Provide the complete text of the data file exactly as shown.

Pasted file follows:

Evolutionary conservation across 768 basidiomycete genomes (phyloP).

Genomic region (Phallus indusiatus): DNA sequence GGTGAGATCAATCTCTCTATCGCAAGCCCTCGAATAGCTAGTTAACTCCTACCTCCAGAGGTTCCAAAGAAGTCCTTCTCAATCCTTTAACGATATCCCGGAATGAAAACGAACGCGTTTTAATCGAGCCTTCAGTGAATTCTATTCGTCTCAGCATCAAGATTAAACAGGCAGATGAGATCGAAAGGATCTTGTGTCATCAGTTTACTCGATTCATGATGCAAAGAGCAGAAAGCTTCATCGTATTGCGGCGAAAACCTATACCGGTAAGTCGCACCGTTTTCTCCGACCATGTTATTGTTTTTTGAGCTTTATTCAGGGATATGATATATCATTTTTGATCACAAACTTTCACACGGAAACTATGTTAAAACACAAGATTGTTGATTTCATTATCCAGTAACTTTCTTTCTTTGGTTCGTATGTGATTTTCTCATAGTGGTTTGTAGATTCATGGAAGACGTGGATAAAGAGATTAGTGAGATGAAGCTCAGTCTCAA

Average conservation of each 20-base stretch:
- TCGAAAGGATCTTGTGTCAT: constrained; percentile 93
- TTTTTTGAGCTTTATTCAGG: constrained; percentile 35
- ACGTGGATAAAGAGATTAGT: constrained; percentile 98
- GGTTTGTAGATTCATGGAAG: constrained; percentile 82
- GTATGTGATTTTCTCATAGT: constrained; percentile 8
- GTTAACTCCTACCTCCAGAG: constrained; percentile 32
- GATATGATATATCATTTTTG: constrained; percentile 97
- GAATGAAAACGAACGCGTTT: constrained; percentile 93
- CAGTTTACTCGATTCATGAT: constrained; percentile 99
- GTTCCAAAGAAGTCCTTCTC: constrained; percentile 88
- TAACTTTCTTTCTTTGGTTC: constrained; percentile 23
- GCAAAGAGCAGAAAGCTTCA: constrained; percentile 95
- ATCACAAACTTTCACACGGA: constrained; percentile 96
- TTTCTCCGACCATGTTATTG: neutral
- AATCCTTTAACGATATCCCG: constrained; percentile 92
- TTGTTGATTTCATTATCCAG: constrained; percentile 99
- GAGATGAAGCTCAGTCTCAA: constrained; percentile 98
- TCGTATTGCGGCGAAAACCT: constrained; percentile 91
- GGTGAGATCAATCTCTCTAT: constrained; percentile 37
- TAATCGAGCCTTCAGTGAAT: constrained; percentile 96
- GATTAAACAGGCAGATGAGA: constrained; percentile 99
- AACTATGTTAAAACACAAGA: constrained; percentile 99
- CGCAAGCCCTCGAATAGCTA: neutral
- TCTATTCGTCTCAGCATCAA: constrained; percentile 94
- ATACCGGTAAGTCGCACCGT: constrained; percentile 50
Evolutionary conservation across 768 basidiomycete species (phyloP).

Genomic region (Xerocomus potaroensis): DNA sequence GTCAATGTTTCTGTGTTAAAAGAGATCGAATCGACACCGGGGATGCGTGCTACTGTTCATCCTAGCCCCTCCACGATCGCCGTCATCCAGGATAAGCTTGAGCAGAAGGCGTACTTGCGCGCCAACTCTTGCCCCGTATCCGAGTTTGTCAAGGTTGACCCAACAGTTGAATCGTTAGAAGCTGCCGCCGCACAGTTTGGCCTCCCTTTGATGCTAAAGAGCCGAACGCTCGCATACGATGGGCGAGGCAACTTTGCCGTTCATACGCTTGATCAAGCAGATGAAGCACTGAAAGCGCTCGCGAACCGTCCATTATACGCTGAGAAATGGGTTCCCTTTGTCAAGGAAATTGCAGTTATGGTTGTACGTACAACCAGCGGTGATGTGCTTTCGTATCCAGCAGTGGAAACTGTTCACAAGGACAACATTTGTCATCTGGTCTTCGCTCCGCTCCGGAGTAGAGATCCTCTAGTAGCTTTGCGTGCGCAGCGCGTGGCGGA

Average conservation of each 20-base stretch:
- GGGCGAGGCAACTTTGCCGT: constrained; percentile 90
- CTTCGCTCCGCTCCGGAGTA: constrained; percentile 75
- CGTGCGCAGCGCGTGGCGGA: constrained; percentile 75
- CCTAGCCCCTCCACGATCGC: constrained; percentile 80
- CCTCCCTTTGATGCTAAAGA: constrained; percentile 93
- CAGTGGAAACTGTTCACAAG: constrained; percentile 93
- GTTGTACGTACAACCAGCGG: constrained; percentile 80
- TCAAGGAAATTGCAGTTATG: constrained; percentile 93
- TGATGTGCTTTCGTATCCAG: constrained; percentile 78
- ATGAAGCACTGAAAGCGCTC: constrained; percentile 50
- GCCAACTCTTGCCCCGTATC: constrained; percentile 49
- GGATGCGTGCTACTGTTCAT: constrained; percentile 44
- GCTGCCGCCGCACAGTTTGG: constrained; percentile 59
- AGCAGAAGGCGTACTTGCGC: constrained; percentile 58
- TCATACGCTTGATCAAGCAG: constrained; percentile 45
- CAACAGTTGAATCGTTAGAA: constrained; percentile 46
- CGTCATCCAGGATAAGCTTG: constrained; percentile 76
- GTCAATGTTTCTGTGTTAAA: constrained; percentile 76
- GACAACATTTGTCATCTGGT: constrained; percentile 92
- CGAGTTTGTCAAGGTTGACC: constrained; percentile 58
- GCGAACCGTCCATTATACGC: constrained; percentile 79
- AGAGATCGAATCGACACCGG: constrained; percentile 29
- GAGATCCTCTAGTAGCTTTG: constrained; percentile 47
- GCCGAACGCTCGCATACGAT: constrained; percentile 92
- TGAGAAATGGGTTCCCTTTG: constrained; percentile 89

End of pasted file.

Evolutionary conservation across 768 basidiomycete genomes (phyloP).

Genomic region (Phallus indusiatus): DNA sequence GGTGAGATCAATCTCTCTATCGCAAGCCCTCGAATAGCTAGTTAACTCCTACCTCCAGAGGTTCCAAAGAAGTCCTTCTCAATCCTTTAACGATATCCCGGAATGAAAACGAACGCGTTTTAATCGAGCCTTCAGTGAATTCTATTCGTCTCAGCATCAAGATTAAACAGGCAGATGAGATCGAAAGGATCTTGTGTCATCAGTTTACTCGATTCATGATGCAAAGAGCAGAAAGCTTCATCGTATTGCGGCGAAAACCTATACCGGTAAGTCGCACCGTTTTCTCCGACCATGTTATTGTTTTTTGAGCTTTATTCAGGGATATGATATATCATTTTTGATCACAAACTTTCACACGGAAACTATGTTAAAACACAAGATTGTTGATTTCATTATCCAGTAACTTTCTTTCTTTGGTTCGTATGTGATTTTCTCATAGTGGTTTGTAGATTCATGGAAGACGTGGATAAAGAGATTAGTGAGATGAAGCTCAGTCTCAA

Average conservation of each 20-base stretch:
- TCGAAAGGATCTTGTGTCAT: constrained; percentile 93
- TTTTTTGAGCTTTATTCAGG: constrained; percentile 35
- ACGTGGATAAAGAGATTAGT: constrained; percentile 98
- GGTTTGTAGATTCATGGAAG: constrained; percentile 82
- GTATGTGATTTTCTCATAGT: constrained; percentile 8
- GTTAACTCCTACCTCCAGAG: constrained; percentile 32
- GATATGATATATCATTTTTG: constrained; percentile 97
- GAATGAAAACGAACGCGTTT: constrained; percentile 93
- CAGTTTACTCGATTCATGAT: constrained; percentile 99
- GTTCCAAAGAAGTCCTTCTC: constrained; percentile 88
- TAACTTTCTTTCTTTGGTTC: constrained; percentile 23
- GCAAAGAGCAGAAAGCTTCA: constrained; percentile 95
- ATCACAAACTTTCACACGGA: constrained; percentile 96
- TTTCTCCGACCATGTTATTG: neutral
- AATCCTTTAACGATATCCCG: constrained; percentile 92
- TTGTTGATTTCATTATCCAG: constrained; percentile 99
- GAGATGAAGCTCAGTCTCAA: constrained; percentile 98
- TCGTATTGCGGCGAAAACCT: constrained; percentile 91
- GGTGAGATCAATCTCTCTAT: constrained; percentile 37
- TAATCGAGCCTTCAGTGAAT: constrained; percentile 96
- GATTAAACAGGCAGATGAGA: constrained; percentile 99
- AACTATGTTAAAACACAAGA: constrained; percentile 99
- CGCAAGCCCTCGAATAGCTA: neutral
- TCTATTCGTCTCAGCATCAA: constrained; percentile 94
- ATACCGGTAAGTCGCACCGT: constrained; percentile 50
Evolutionary conservation across 768 basidiomycete species (phyloP).

Genomic region (Xerocomus potaroensis): DNA sequence GTCAATGTTTCTGTGTTAAAAGAGATCGAATCGACACCGGGGATGCGTGCTACTGTTCATCCTAGCCCCTCCACGATCGCCGTCATCCAGGATAAGCTTGAGCAGAAGGCGTACTTGCGCGCCAACTCTTGCCCCGTATCCGAGTTTGTCAAGGTTGACCCAACAGTTGAATCGTTAGAAGCTGCCGCCGCACAGTTTGGCCTCCCTTTGATGCTAAAGAGCCGAACGCTCGCATACGATGGGCGAGGCAACTTTGCCGTTCATACGCTTGATCAAGCAGATGAAGCACTGAAAGCGCTCGCGAACCGTCCATTATACGCTGAGAAATGGGTTCCCTTTGTCAAGGAAATTGCAGTTATGGTTGTACGTACAACCAGCGGTGATGTGCTTTCGTATCCAGCAGTGGAAACTGTTCACAAGGACAACATTTGTCATCTGGTCTTCGCTCCGCTCCGGAGTAGAGATCCTCTAGTAGCTTTGCGTGCGCAGCGCGTGGCGGA

Average conservation of each 20-base stretch:
- GGGCGAGGCAACTTTGCCGT: constrained; percentile 90
- CTTCGCTCCGCTCCGGAGTA: constrained; percentile 75
- CGTGCGCAGCGCGTGGCGGA: constrained; percentile 75
- CCTAGCCCCTCCACGATCGC: constrained; percentile 80
- CCTCCCTTTGATGCTAAAGA: constrained; percentile 93
- CAGTGGAAACTGTTCACAAG: constrained; percentile 93
- GTTGTACGTACAACCAGCGG: constrained; percentile 80
- TCAAGGAAATTGCAGTTATG: constrained; percentile 93
- TGATGTGCTTTCGTATCCAG: constrained; percentile 78
- ATGAAGCACTGAAAGCGCTC: constrained; percentile 50
- GCCAACTCTTGCCCCGTATC: constrained; percentile 49
- GGATGCGTGCTACTGTTCAT: constrained; percentile 44
- GCTGCCGCCGCACAGTTTGG: constrained; percentile 59
- AGCAGAAGGCGTACTTGCGC: constrained; percentile 58
- TCATACGCTTGATCAAGCAG: constrained; percentile 45
- CAACAGTTGAATCGTTAGAA: constrained; percentile 46
- CGTCATCCAGGATAAGCTTG: constrained; percentile 76
- GTCAATGTTTCTGTGTTAAA: constrained; percentile 76
- GACAACATTTGTCATCTGGT: constrained; percentile 92
- CGAGTTTGTCAAGGTTGACC: constrained; percentile 58
- GCGAACCGTCCATTATACGC: constrained; percentile 79
- AGAGATCGAATCGACACCGG: constrained; percentile 29
- GAGATCCTCTAGTAGCTTTG: constrained; percentile 47
- GCCGAACGCTCGCATACGAT: constrained; percentile 92
- TGAGAAATGGGTTCCCTTTG: constrained; percentile 89